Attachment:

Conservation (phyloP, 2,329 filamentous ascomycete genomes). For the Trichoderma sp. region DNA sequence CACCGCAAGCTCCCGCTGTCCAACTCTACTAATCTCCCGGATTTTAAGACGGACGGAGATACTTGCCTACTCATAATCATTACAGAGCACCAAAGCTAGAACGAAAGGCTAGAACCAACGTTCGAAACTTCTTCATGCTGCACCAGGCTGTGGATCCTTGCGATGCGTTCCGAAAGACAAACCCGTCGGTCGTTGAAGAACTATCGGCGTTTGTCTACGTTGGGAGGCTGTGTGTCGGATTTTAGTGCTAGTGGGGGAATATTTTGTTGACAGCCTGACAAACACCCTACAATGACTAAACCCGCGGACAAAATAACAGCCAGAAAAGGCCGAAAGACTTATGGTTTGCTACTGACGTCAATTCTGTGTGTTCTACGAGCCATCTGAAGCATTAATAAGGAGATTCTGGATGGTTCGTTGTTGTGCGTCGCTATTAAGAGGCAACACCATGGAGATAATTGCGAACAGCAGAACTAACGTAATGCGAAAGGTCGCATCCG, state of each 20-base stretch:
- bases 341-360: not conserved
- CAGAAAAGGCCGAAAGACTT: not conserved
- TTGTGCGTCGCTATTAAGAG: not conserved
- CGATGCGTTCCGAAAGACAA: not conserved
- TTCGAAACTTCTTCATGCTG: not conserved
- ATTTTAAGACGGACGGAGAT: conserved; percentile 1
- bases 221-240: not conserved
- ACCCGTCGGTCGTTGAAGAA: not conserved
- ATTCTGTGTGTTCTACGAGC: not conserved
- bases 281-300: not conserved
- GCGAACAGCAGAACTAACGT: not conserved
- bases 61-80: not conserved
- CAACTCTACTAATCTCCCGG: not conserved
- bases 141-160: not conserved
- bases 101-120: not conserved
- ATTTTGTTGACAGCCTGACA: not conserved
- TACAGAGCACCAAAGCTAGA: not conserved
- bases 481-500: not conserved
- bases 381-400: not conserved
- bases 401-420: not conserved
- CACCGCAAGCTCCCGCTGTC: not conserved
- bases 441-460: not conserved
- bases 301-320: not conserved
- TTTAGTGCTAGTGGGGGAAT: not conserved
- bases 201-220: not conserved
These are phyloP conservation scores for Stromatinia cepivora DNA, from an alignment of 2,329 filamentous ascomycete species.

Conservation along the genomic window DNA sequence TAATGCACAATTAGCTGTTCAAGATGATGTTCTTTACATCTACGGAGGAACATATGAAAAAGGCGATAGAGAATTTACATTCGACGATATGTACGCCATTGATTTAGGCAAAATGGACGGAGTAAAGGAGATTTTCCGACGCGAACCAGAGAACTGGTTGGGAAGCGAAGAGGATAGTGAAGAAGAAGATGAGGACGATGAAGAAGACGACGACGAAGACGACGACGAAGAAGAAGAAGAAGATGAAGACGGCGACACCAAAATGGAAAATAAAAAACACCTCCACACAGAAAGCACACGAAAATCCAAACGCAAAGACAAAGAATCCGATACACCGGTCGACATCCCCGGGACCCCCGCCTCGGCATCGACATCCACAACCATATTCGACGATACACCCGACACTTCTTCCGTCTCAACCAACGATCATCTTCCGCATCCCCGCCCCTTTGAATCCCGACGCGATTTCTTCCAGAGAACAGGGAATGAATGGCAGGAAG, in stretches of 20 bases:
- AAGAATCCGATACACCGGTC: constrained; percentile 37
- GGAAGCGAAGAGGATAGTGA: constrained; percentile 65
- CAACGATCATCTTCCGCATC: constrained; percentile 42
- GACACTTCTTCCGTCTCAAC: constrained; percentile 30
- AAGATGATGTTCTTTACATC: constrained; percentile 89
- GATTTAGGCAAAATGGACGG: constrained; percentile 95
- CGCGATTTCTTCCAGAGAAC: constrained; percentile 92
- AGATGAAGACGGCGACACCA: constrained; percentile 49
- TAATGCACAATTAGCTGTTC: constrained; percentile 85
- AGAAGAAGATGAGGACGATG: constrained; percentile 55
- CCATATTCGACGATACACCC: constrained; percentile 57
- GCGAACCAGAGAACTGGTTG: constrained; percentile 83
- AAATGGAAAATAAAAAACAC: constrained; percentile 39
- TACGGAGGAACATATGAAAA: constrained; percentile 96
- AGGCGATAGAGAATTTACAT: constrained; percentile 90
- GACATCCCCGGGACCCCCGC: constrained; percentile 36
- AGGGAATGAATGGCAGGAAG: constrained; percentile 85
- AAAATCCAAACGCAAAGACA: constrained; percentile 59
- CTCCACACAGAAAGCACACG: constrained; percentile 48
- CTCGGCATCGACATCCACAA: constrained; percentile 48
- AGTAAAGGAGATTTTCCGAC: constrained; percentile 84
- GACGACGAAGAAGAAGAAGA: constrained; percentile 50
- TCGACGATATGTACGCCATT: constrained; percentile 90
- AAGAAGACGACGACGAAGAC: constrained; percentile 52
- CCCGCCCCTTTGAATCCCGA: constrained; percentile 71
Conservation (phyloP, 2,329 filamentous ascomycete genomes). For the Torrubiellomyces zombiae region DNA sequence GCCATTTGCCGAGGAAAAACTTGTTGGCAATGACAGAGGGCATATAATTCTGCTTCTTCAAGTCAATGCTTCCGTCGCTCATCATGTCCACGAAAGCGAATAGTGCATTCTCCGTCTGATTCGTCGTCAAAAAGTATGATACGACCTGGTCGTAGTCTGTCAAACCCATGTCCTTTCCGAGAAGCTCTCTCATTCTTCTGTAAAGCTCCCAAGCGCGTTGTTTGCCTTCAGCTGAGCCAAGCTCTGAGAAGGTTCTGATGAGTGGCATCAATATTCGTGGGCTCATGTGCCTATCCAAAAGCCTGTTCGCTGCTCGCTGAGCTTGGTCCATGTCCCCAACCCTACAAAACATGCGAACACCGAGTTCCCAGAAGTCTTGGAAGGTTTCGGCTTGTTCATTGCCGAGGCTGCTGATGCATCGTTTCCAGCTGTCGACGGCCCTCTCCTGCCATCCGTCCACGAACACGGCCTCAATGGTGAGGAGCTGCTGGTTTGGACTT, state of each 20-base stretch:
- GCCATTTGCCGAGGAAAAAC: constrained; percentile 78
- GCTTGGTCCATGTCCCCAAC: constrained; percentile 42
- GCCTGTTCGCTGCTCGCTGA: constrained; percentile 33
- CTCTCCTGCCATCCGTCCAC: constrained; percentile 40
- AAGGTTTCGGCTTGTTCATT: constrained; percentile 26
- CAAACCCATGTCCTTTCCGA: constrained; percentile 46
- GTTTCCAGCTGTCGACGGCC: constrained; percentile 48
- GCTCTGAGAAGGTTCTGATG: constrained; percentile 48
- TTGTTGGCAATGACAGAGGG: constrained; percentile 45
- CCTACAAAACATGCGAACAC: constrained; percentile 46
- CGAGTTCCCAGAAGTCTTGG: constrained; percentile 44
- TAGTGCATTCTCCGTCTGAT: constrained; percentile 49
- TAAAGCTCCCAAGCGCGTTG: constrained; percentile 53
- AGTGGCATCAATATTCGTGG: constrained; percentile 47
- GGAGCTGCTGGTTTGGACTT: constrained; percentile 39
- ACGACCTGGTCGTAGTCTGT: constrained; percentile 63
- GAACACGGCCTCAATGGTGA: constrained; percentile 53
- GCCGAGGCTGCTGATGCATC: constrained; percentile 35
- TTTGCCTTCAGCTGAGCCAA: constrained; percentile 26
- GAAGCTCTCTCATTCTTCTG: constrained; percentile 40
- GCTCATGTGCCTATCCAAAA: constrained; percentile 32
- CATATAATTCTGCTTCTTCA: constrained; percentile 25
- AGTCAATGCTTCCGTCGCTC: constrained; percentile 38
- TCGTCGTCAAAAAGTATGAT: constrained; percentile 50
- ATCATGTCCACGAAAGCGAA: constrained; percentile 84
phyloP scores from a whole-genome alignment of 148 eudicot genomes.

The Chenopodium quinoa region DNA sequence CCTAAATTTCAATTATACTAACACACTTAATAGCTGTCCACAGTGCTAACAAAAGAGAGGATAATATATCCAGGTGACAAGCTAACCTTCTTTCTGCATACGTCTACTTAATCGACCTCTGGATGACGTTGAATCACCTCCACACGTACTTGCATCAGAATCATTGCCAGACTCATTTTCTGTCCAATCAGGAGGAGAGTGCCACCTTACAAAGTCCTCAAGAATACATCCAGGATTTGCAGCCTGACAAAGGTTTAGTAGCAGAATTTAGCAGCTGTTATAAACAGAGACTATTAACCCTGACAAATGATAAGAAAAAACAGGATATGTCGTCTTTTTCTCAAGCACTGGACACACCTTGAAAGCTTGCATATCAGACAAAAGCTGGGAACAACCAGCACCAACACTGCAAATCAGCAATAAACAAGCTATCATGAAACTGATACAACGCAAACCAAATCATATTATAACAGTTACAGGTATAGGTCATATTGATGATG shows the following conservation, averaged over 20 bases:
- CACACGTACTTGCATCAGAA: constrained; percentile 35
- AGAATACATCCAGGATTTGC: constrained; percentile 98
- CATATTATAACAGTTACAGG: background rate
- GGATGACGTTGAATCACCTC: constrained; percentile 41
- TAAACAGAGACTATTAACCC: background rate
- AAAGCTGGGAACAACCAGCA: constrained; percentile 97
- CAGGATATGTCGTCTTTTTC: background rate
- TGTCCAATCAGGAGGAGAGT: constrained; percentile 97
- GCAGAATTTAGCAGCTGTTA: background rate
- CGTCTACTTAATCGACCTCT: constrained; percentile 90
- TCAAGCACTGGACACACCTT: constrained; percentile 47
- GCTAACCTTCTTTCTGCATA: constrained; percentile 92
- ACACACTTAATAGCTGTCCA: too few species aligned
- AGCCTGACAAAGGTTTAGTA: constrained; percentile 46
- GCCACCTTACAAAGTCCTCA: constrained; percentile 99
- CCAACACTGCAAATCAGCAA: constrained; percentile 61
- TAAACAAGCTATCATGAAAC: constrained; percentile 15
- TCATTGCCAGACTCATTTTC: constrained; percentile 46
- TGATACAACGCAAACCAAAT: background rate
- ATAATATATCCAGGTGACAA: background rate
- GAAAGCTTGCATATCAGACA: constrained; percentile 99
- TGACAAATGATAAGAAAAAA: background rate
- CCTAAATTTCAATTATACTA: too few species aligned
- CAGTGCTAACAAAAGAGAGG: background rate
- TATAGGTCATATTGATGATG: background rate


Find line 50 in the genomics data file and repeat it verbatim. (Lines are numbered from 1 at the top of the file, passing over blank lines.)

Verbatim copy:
- GACGACGAAGAAGAAGAAGA: constrained; percentile 50